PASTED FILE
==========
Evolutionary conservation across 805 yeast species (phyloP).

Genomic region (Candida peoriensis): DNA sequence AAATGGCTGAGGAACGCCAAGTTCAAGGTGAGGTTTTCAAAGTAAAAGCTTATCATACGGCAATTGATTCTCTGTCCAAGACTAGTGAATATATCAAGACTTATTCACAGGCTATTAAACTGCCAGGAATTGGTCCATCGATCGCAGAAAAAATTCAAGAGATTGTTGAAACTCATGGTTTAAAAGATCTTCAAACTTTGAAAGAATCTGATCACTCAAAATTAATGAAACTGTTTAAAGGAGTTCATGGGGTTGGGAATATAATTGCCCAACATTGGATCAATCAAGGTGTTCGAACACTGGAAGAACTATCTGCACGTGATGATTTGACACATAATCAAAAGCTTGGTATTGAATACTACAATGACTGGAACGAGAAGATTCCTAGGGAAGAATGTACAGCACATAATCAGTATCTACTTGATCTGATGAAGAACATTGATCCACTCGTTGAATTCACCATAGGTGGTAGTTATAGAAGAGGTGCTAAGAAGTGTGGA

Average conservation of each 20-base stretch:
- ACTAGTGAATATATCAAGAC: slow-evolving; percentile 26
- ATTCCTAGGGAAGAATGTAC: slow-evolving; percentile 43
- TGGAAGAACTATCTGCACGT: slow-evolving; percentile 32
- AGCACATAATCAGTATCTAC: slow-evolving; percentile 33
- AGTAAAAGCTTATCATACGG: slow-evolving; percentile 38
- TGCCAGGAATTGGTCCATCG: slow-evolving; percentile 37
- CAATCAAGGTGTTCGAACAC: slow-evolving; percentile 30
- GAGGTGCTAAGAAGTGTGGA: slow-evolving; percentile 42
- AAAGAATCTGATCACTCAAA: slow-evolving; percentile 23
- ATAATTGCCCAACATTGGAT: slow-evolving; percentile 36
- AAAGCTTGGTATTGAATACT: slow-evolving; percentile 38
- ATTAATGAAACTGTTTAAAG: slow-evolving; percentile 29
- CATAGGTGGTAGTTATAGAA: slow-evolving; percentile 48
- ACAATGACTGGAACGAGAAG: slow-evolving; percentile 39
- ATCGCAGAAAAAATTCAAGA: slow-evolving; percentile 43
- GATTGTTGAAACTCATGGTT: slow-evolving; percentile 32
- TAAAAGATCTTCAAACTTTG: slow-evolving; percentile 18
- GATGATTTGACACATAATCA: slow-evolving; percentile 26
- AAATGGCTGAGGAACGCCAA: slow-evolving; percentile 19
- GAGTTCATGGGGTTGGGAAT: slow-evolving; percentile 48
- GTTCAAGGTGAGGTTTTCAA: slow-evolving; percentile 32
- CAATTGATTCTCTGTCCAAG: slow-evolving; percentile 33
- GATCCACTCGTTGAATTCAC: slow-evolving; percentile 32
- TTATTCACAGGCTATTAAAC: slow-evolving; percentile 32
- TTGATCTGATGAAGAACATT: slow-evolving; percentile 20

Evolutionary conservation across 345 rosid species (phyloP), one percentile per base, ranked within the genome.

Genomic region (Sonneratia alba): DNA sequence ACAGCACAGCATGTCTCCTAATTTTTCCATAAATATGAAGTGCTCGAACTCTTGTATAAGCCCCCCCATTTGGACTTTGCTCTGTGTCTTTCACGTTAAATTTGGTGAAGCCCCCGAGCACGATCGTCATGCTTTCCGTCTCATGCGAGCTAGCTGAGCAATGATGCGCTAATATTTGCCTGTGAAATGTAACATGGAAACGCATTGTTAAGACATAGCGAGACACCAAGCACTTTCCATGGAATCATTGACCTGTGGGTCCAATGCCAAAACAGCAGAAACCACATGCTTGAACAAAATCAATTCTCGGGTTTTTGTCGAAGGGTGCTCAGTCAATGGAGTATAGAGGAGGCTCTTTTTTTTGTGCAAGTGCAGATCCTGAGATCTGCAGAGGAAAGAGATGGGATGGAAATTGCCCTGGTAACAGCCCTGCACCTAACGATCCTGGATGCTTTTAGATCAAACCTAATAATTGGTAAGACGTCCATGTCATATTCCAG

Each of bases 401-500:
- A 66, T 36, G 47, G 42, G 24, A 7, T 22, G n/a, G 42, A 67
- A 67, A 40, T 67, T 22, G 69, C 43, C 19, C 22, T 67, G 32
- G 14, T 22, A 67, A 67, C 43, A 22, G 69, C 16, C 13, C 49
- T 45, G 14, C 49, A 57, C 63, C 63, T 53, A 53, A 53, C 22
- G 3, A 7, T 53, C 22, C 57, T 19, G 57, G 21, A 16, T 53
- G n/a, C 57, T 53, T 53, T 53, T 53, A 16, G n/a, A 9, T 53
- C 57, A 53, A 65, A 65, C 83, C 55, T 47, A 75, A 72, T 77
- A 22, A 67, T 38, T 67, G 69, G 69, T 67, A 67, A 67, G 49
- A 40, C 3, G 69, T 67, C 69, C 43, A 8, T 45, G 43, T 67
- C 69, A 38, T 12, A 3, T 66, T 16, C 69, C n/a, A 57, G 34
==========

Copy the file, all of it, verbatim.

Evolutionary conservation across 805 yeast species (phyloP).

Genomic region (Candida peoriensis): DNA sequence AAATGGCTGAGGAACGCCAAGTTCAAGGTGAGGTTTTCAAAGTAAAAGCTTATCATACGGCAATTGATTCTCTGTCCAAGACTAGTGAATATATCAAGACTTATTCACAGGCTATTAAACTGCCAGGAATTGGTCCATCGATCGCAGAAAAAATTCAAGAGATTGTTGAAACTCATGGTTTAAAAGATCTTCAAACTTTGAAAGAATCTGATCACTCAAAATTAATGAAACTGTTTAAAGGAGTTCATGGGGTTGGGAATATAATTGCCCAACATTGGATCAATCAAGGTGTTCGAACACTGGAAGAACTATCTGCACGTGATGATTTGACACATAATCAAAAGCTTGGTATTGAATACTACAATGACTGGAACGAGAAGATTCCTAGGGAAGAATGTACAGCACATAATCAGTATCTACTTGATCTGATGAAGAACATTGATCCACTCGTTGAATTCACCATAGGTGGTAGTTATAGAAGAGGTGCTAAGAAGTGTGGA

Average conservation of each 20-base stretch:
- ACTAGTGAATATATCAAGAC: slow-evolving; percentile 26
- ATTCCTAGGGAAGAATGTAC: slow-evolving; percentile 43
- TGGAAGAACTATCTGCACGT: slow-evolving; percentile 32
- AGCACATAATCAGTATCTAC: slow-evolving; percentile 33
- AGTAAAAGCTTATCATACGG: slow-evolving; percentile 38
- TGCCAGGAATTGGTCCATCG: slow-evolving; percentile 37
- CAATCAAGGTGTTCGAACAC: slow-evolving; percentile 30
- GAGGTGCTAAGAAGTGTGGA: slow-evolving; percentile 42
- AAAGAATCTGATCACTCAAA: slow-evolving; percentile 23
- ATAATTGCCCAACATTGGAT: slow-evolving; percentile 36
- AAAGCTTGGTATTGAATACT: slow-evolving; percentile 38
- ATTAATGAAACTGTTTAAAG: slow-evolving; percentile 29
- CATAGGTGGTAGTTATAGAA: slow-evolving; percentile 48
- ACAATGACTGGAACGAGAAG: slow-evolving; percentile 39
- ATCGCAGAAAAAATTCAAGA: slow-evolving; percentile 43
- GATTGTTGAAACTCATGGTT: slow-evolving; percentile 32
- TAAAAGATCTTCAAACTTTG: slow-evolving; percentile 18
- GATGATTTGACACATAATCA: slow-evolving; percentile 26
- AAATGGCTGAGGAACGCCAA: slow-evolving; percentile 19
- GAGTTCATGGGGTTGGGAAT: slow-evolving; percentile 48
- GTTCAAGGTGAGGTTTTCAA: slow-evolving; percentile 32
- CAATTGATTCTCTGTCCAAG: slow-evolving; percentile 33
- GATCCACTCGTTGAATTCAC: slow-evolving; percentile 32
- TTATTCACAGGCTATTAAAC: slow-evolving; percentile 32
- TTGATCTGATGAAGAACATT: slow-evolving; percentile 20

Evolutionary conservation across 345 rosid species (phyloP), one percentile per base, ranked within the genome.

Genomic region (Sonneratia alba): DNA sequence ACAGCACAGCATGTCTCCTAATTTTTCCATAAATATGAAGTGCTCGAACTCTTGTATAAGCCCCCCCATTTGGACTTTGCTCTGTGTCTTTCACGTTAAATTTGGTGAAGCCCCCGAGCACGATCGTCATGCTTTCCGTCTCATGCGAGCTAGCTGAGCAATGATGCGCTAATATTTGCCTGTGAAATGTAACATGGAAACGCATTGTTAAGACATAGCGAGACACCAAGCACTTTCCATGGAATCATTGACCTGTGGGTCCAATGCCAAAACAGCAGAAACCACATGCTTGAACAAAATCAATTCTCGGGTTTTTGTCGAAGGGTGCTCAGTCAATGGAGTATAGAGGAGGCTCTTTTTTTTGTGCAAGTGCAGATCCTGAGATCTGCAGAGGAAAGAGATGGGATGGAAATTGCCCTGGTAACAGCCCTGCACCTAACGATCCTGGATGCTTTTAGATCAAACCTAATAATTGGTAAGACGTCCATGTCATATTCCAG

Each of bases 401-500:
- A 66, T 36, G 47, G 42, G 24, A 7, T 22, G n/a, G 42, A 67
- A 67, A 40, T 67, T 22, G 69, C 43, C 19, C 22, T 67, G 32
- G 14, T 22, A 67, A 67, C 43, A 22, G 69, C 16, C 13, C 49
- T 45, G 14, C 49, A 57, C 63, C 63, T 53, A 53, A 53, C 22
- G 3, A 7, T 53, C 22, C 57, T 19, G 57, G 21, A 16, T 53
- G n/a, C 57, T 53, T 53, T 53, T 53, A 16, G n/a, A 9, T 53
- C 57, A 53, A 65, A 65, C 83, C 55, T 47, A 75, A 72, T 77
- A 22, A 67, T 38, T 67, G 69, G 69, T 67, A 67, A 67, G 49
- A 40, C 3, G 69, T 67, C 69, C 43, A 8, T 45, G 43, T 67
- C 69, A 38, T 12, A 3, T 66, T 16, C 69, C n/a, A 57, G 34